2019: 150th Anniversary of Chinese Workers Building the Transcontinental Railway

by Molly Matthews


Building the transcontinental railroad.

Building the transcontinental railroad.

Irish Luck, Chinese Medicine has several love stories, one involves an Irish woman and Chinese man. As Immigrants they would have many things in common: fleeing oppression, escaping starvation and facing prejudice and violence. I didn’t know how they would find one another until I remembered that Irish and Chinese laborers built the transcontinental railroad.

Between the years of 1864 and 1869, Chinese laborers joined Irish immigrants ina race to complete the project. The Chinese proved to be of great value as they laid track at a much faster rate than their Irish counterparts due to their strong  work ethic and sense of community. They didn’t get inebriated with regularity, were strict about cleanliness, and boiled their food (preventing communicable and intestinal illness.)

Read here https://web.stanford.edu/group/chineserailroad/cgi-bin/website/for more about Stanford University’s The Chinese Railroad Workers in North America Project that “seeks to give a voice to the Chinese migrants whose labor on the Transcontinental Railroad helped to shape the physical and social landscape of the American West.”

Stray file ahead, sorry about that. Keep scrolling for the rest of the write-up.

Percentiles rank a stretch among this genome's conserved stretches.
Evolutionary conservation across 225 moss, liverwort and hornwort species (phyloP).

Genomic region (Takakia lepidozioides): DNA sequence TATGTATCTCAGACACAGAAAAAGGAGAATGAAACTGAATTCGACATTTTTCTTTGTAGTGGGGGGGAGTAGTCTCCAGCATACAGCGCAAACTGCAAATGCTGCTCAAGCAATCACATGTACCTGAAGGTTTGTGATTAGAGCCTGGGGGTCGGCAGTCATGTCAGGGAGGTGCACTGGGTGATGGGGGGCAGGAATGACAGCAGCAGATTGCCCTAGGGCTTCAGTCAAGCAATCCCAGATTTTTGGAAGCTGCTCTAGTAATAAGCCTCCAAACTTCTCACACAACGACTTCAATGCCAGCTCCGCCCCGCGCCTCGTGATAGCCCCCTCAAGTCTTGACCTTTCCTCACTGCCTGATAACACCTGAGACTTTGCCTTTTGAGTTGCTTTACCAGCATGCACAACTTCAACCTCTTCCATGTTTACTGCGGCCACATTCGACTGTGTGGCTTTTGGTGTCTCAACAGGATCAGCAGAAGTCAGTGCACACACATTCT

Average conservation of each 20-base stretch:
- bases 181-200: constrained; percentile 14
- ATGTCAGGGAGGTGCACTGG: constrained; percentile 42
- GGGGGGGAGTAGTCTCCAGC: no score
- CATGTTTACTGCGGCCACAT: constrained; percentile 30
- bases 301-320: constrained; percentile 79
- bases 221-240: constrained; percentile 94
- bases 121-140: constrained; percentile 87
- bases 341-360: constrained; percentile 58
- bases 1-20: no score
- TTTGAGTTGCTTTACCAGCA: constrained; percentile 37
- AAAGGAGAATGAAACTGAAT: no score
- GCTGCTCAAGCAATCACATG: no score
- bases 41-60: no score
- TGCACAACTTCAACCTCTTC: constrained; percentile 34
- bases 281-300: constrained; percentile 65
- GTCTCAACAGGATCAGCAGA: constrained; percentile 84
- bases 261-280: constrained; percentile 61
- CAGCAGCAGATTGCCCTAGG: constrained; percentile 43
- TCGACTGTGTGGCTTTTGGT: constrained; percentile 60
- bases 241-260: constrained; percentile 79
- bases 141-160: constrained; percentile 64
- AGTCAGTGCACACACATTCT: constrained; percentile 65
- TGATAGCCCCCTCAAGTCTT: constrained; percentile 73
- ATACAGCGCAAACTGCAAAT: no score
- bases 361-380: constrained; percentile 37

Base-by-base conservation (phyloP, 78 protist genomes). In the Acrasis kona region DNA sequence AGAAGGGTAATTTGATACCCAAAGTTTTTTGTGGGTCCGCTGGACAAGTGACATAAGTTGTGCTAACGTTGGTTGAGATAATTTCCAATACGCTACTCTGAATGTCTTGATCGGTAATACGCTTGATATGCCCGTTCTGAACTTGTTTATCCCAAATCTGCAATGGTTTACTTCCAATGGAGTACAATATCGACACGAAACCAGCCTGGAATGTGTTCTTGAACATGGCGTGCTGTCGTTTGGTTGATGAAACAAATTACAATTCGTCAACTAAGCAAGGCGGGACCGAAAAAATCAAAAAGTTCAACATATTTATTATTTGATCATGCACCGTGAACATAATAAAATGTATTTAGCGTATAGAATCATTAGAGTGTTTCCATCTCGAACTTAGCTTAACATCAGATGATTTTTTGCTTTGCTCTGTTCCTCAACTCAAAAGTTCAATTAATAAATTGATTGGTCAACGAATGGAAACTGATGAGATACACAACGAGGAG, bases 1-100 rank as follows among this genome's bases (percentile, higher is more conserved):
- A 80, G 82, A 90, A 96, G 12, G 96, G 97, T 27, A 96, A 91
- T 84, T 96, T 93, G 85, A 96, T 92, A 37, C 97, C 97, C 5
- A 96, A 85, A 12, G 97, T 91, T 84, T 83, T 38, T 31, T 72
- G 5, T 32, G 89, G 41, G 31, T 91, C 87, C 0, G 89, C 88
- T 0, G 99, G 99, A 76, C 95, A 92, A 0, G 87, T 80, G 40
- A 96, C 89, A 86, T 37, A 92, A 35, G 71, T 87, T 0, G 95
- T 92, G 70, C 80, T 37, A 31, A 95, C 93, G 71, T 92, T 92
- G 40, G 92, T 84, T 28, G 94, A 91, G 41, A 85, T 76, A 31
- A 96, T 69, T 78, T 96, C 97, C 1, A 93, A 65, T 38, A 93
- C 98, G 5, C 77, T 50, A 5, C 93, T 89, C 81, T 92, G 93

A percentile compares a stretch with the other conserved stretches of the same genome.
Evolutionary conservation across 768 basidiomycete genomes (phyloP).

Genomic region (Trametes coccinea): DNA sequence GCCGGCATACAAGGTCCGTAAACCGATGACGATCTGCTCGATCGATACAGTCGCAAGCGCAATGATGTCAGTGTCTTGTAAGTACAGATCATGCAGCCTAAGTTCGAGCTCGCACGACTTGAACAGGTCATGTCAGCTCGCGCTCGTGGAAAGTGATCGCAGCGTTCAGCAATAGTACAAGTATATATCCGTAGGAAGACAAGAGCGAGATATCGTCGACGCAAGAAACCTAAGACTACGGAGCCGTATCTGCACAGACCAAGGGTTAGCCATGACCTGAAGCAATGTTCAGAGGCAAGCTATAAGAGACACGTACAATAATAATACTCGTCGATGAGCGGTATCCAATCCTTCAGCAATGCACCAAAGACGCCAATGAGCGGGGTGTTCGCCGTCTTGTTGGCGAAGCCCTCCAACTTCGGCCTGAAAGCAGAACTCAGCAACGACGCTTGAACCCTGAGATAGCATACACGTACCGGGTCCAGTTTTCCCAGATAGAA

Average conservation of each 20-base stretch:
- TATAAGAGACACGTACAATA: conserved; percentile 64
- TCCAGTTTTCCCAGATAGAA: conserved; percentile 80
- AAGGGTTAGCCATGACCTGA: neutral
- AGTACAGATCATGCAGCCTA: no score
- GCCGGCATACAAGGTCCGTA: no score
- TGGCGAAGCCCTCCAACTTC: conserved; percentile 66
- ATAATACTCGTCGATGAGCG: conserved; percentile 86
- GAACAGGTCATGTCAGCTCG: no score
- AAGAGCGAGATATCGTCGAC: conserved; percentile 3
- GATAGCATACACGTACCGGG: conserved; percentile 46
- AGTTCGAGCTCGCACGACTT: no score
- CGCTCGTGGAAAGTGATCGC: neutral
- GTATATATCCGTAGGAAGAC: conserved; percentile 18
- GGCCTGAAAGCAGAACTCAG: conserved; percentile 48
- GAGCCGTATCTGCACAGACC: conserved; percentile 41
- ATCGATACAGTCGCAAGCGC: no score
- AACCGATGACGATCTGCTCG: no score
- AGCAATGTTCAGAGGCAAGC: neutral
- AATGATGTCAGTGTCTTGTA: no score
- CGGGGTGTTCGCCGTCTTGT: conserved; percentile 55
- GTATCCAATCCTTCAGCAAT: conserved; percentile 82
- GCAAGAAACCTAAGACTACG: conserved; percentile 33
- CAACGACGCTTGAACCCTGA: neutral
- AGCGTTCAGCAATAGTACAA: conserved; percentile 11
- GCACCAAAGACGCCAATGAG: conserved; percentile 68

Favorite Chinese Dish: Peking duck

by Molly Matthews


Food is a big part of Irish Luck, Chinese Medicine. sharing Characters in the book came to America to escape starvation and meals brought back the comfort of their homeland. In the book, aromatic Peking Duck is one display in the windows of Chinatown.

Picture from Agricole Hospitality

Picture from Agricole Hospitality

Ingredients

1 whole duck, head on

1/4 cup sugar

1/4 cup salt

1 teaspoon five-spice powder

1 cup molasses

2 cups oil, hot

Directions

Fill large pot 3/4 full with boiling water. Preheat rotisserie or oven to 375 degrees. Soak the whole duck in the large pot of boiling water. Remove it as soon as the skin changes color.

Sprinkle the inside of the duck with sugar, salt, and five-spice powder. Rub the skin of the duck with molasses. Truss the duck with string and hang in an airing place for 2 hours, or put the duck in the refrigerator overnight without any cover. This will dry the skin of the duck so that it will be crispy.

Bake for 45 minutes or until the skin is reddish brown.

Before serving, pour hot oil over the skin to increase the crispiness. Carve the skin and meat from the duck, and serve.


Molly Maguires: White or Black Hats?

by Molly Matthews


  

Child laborers known as “breaker boys” — one of many injustices of 19th Century coal mining.

Child laborers known as “breaker boys” — one of many injustices of 19th Century coal mining.

I struggled when writing Irish Luck, Chinese Medicine, about how to depict the vigilante group, the Molly Maguires.  Were they downtrodden miners who had no option but to fight back against despotic mine owners and corrupt politicians? Yes. Were they men who perpetrated violence, murder, and committed terrorist acts? Yes.